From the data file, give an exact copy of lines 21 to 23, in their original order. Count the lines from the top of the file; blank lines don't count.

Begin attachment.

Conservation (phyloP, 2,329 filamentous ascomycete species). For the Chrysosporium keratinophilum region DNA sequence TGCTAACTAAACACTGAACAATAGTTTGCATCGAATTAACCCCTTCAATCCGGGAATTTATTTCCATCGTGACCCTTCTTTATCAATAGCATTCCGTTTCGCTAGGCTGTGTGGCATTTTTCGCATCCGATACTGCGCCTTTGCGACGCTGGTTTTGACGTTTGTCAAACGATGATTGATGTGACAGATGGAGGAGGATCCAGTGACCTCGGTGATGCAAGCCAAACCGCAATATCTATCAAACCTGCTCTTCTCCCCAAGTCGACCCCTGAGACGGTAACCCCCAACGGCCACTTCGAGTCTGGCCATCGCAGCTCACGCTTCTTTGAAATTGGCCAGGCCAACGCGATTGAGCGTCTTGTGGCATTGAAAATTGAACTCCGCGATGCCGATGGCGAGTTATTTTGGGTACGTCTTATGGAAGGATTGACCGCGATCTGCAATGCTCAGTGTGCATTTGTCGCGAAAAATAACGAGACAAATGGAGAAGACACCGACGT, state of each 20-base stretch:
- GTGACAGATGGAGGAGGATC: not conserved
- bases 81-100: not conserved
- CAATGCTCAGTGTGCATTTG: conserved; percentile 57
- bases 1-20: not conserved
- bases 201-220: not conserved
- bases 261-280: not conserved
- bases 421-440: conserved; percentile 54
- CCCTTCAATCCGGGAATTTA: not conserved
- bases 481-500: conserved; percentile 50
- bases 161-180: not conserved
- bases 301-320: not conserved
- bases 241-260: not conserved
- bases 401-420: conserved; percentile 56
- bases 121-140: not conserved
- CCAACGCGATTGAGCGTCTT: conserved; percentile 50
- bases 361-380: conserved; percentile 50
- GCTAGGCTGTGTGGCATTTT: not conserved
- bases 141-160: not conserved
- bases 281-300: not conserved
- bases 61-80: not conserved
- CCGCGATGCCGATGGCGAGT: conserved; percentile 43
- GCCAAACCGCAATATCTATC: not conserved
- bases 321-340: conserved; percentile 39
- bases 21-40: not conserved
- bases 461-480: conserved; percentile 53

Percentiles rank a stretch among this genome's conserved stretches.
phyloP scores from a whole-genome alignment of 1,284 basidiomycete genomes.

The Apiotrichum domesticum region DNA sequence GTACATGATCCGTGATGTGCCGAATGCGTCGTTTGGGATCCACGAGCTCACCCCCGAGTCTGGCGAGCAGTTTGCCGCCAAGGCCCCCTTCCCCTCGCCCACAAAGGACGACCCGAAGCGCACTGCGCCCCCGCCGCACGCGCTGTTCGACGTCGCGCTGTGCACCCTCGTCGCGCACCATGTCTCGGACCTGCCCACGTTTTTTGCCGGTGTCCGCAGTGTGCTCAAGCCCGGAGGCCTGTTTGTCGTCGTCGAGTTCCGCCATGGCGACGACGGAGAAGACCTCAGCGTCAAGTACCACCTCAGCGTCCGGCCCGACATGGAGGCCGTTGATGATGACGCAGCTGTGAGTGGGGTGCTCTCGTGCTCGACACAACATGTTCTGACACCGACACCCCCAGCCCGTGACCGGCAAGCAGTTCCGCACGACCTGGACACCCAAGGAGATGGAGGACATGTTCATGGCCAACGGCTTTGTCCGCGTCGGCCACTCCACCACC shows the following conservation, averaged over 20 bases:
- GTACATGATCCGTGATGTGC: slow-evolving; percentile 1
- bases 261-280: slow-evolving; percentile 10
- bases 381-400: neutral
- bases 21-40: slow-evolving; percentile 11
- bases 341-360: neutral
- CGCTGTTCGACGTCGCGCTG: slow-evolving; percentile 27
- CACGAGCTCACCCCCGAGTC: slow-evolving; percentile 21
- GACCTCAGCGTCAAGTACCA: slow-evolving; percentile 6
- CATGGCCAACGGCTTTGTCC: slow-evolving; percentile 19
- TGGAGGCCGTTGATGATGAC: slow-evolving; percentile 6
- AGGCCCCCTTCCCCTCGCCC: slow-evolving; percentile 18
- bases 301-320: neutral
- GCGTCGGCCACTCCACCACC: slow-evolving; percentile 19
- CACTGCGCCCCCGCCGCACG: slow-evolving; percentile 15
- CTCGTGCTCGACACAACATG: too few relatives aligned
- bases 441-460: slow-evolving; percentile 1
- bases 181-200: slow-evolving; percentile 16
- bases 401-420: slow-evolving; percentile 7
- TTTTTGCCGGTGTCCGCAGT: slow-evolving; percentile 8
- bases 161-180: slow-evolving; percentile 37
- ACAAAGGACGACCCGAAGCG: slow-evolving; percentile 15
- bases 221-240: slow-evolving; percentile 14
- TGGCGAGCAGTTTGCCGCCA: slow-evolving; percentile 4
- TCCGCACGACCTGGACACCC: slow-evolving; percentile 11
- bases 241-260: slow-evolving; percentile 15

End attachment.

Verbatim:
- bases 61-80: not conserved
- CCGCGATGCCGATGGCGAGT: conserved; percentile 43
- GCCAAACCGCAATATCTATC: not conserved